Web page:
William "Long Legs," 3rd Lord of Douglas

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William "Long Legs" "Longleg" of Douglas (Douglas), Long Legs

Also Known As: "Longleg", "Longlegs", "Long legs", "William Long /Legs/"Long/ Legs"", "12536"
Birthdate:
Birthplace: Douglas Castle,Douglas,Lanarkshire,Scotland
Death: Died in Douglas Castle,Douglas,Lanarkshire,Scotland
Immediate Family:

Son of Archibald Douglas, 2nd Lord of Douglas; Archibald de Douglas; Margaret de Crawford and Margaret Douglas
Husband of Marjory Douglas; Martha (of Carrick) Bruce; Martha Carrick and Constance Battail Douglas
Father of Sir William "le Hardi" Douglas, 5th Lord of Douglas; Willelma Douglas; Hugh of Douglas; Sir William Douglas and Hugh I Lord of Douglas
Brother of Sir Andrew Douglas, Lord Hermiston de Duglas

Occupation: Scot-Norman nobleman
Managed by: Hannelore Caulk Scheu
Last Updated:

About William "Long Legs," 3rd Lord of Douglas

Sir William of Douglas was born in 1240. He was the son of Archibald of Douglas. He died in 1274.

Children of Sir William of Douglas

  • Sir William 'Le Hardi' of Douglas d. 1298
  • Hugh of Douglas1 b. b 1274, d. 1289

Citations

1. [S6] G.E. Cokayne; with Vicary Gibbs, H.A. Doubleday, Geoffrey H. White, Duncan Warrand and Lord Howard de Walden, editors, The Complete Peerage of England, Scotland, Ireland, Great Britain and the United Kingdom, Extant, Extinct or Dormant, new ed., 13 volumes in 14 (1910-1959; reprint in 6 volumes, Gloucester, U.K.: Alan Sutton Publishing, 2000), volume IV, page 432. Hereinafter cited as The Complete Peerage.

http://thepeerage.com/p10950.htm#i109494

William, Lord of Douglas (c. 1220 – c. 1274) known as 'Longleg' was a Scoto-Norman nobleman.

The years of the minority of King Alexander III (1249–1262) featured an embittered struggle for the control of affairs between two rival parties, the one led by the nationalistic Walter Comyn, Earl of Menteith, the other by pro-English Alan Durward, Justiciar of Scotia. The former dominated the early years of Alexander's reign. In 1255 an interview between the English and Scottish kings at Kelso led to Menteith and his party losing to Durward's party. Later both parties called a Meeting of the great Magnates of the Realm to establish a regency until Alexander came of age. William Lord of Douglas was one of the magnates called to witness. Douglas was a partisan of Durward's party. This can be explained by the fact that although most of his territories lay in Douglasdale, through his wife, Constance, he had obtained the rich Manor of Fawdon in Northumberland and it would do well to keep English Royal favour.

David Hume of Godscroft, the arch-panegyricist of the House of Douglas, states that Longleg married Marjorie, Countess of Carrick and had by her two sons and a daughter, the daughter inheriting the Earldom of Carrick. Marjorie went on to marry Robert the Bruce, father to King Robert I of Scotland, this however does not make any sense historically.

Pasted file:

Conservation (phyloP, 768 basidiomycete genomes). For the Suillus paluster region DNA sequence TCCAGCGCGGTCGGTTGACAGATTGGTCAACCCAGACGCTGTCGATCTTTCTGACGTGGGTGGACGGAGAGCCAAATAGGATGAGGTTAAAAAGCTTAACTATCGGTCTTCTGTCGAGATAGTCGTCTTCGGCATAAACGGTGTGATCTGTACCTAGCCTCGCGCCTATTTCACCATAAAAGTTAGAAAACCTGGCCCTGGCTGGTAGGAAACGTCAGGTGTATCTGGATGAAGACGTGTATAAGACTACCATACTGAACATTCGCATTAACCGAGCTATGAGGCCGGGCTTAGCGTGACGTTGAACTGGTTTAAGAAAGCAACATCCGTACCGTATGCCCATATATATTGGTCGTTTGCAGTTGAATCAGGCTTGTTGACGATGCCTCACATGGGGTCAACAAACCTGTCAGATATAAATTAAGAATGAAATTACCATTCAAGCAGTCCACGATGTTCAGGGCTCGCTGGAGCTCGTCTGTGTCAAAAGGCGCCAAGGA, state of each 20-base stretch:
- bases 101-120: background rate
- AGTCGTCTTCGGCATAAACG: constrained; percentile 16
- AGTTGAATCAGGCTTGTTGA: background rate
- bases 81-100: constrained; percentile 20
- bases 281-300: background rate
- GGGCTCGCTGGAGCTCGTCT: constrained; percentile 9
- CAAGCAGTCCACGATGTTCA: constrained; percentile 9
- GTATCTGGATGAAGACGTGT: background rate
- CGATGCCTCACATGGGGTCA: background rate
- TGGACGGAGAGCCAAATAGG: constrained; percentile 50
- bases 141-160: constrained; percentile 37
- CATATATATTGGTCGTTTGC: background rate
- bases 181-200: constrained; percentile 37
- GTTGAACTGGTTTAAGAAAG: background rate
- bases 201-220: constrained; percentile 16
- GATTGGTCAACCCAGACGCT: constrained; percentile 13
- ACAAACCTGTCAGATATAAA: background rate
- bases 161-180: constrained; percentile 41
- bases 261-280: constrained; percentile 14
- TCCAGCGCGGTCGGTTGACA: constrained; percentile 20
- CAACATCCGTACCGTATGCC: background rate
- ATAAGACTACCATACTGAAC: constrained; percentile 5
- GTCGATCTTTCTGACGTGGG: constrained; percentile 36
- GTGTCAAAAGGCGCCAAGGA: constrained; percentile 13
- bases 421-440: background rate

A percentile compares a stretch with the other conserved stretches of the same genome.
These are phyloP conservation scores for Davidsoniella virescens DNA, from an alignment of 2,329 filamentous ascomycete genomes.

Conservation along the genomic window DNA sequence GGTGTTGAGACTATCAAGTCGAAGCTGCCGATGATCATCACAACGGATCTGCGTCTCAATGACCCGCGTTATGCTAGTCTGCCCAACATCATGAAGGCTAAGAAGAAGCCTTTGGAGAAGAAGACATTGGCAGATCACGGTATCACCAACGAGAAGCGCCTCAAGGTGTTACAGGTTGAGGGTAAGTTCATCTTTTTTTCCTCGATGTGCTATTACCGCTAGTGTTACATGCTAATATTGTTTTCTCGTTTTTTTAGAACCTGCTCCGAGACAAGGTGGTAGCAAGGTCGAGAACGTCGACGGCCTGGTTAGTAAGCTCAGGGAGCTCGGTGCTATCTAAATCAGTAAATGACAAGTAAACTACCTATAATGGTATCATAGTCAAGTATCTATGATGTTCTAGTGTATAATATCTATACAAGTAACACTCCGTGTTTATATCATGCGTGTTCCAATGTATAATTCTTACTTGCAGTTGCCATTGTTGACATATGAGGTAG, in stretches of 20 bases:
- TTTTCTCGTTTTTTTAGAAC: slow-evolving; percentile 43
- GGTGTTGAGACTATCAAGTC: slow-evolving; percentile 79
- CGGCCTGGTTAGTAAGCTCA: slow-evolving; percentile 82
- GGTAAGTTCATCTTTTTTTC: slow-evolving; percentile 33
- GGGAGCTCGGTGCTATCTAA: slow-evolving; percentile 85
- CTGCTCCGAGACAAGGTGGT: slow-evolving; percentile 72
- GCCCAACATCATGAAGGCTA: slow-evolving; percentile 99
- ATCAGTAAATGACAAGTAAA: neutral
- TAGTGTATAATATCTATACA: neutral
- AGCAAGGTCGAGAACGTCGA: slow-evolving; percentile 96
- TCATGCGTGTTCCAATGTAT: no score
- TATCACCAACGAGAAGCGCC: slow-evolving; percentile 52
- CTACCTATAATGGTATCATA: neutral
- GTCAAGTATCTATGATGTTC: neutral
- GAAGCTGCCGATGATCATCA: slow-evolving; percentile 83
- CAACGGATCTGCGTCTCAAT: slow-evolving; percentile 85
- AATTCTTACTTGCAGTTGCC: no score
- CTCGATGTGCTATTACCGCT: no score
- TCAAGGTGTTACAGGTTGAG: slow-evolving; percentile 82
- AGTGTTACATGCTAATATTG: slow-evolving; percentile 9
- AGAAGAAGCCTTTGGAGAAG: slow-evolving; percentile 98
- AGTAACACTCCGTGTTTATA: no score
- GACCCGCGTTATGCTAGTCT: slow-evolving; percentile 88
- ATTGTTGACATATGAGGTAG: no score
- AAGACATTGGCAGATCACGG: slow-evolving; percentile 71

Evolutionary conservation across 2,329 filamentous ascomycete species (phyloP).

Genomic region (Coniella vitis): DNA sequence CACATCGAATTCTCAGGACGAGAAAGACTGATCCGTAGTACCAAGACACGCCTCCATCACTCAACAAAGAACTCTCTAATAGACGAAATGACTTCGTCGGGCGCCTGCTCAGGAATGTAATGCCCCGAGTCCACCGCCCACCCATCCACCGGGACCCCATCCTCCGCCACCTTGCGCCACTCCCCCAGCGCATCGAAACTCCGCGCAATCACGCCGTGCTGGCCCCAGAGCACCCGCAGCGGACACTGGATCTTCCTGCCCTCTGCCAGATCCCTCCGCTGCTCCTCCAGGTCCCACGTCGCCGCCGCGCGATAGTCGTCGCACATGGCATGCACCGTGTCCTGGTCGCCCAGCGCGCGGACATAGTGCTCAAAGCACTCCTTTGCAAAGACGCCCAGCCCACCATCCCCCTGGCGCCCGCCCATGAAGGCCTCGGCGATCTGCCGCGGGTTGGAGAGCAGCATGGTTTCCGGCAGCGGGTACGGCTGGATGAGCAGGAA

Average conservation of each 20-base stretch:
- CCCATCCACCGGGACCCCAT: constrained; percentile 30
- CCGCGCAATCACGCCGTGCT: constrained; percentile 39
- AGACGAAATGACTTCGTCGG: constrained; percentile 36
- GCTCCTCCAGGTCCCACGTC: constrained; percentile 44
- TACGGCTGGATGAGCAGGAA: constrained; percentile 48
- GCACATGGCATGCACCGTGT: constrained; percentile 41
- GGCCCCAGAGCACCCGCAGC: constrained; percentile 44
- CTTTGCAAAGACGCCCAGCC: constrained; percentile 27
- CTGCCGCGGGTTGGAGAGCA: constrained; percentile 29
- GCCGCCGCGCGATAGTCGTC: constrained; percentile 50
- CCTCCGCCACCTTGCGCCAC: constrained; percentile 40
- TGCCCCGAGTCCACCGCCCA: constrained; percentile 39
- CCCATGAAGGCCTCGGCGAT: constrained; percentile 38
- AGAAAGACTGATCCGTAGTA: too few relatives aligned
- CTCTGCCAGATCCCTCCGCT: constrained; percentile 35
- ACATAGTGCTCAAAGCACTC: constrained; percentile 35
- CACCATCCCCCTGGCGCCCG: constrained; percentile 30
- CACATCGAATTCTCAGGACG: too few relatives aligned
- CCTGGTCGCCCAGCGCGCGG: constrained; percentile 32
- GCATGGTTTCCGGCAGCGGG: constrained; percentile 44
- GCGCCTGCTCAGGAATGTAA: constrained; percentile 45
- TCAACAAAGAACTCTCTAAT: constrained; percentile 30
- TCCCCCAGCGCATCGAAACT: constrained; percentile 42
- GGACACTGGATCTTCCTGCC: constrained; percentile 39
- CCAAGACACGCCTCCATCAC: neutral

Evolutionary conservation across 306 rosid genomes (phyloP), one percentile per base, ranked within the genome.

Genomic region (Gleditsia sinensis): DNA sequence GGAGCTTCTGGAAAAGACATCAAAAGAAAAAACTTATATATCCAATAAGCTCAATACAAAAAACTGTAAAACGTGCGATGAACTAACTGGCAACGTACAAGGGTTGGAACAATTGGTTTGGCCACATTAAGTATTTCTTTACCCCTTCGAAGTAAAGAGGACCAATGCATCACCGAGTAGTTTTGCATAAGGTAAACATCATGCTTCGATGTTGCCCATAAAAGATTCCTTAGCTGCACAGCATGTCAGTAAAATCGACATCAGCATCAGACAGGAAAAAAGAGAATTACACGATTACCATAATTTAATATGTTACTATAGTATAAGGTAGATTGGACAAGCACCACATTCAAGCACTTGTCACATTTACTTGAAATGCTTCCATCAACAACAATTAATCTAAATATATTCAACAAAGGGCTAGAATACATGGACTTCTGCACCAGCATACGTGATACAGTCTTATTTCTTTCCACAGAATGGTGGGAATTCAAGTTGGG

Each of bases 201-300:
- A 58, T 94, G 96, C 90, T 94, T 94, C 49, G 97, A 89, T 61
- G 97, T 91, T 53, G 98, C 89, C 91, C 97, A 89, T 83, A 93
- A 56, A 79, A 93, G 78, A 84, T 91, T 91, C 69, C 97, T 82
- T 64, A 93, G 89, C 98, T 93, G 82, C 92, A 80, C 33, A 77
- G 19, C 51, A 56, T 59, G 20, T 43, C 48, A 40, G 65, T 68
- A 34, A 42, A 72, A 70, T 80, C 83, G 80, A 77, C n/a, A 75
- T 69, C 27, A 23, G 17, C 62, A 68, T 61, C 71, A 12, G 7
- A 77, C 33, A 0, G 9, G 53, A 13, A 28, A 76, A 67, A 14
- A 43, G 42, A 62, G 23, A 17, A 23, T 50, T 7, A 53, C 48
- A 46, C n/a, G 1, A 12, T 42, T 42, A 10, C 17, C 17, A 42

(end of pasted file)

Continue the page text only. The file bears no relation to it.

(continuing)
William Longleg, Lord of Douglas, died c. 1274, and is said to have married Marjory de Abernethy, daughter of Orm de Abernethy leaving two sons:

Hugh I, Lord of Douglas, d. c. 1274

William the Hardy, Lord of Douglas (1240-1298)

http://en.wikipedia.org/wiki/William_Longleg,_Lord_of_Douglas

--------------------

William, Lord of Douglas (c. 1220 – c. 1274) known as 'Longleg' was a Scoto-Norman nobleman.

The years of the minority of King Alexander III (1249–1262) featured an embittered struggle for the control of affairs between two rival parties, the one led by the nationalistic Walter Comyn, Earl of Menteith, the other by pro-English Alan Durward, Justiciar of Scotia. The former dominated the early years of Alexander's reign. In 1255 an interview between the English and Scottish kings at Kelso led to Menteith and his party losing to Durward's party. Later both parties called a Meeting of the great Magnates of the Realm to establish a regency until Alexander came of age. William Lord of Douglas was one of the magnates called to witness. Douglas was a partisan of Durward's party. This can be explained by the fact that although most of his territories lay in Douglasdale, through his wife, Constance, he had obtained the rich Manor of Fawdon in Northumberland and it would do well to keep English Royal favour.

David Hume of Godscroft, the arch-panegyricist of the House of Douglas, states that Longleg married Marjorie, Countess of Carrick and had by her two sons and a daughter, the daughter inheriting the Earldom of Carrick. Marjorie went on to marry Robert the Bruce, father to King Robert I of Scotland, this however does not make any sense historically.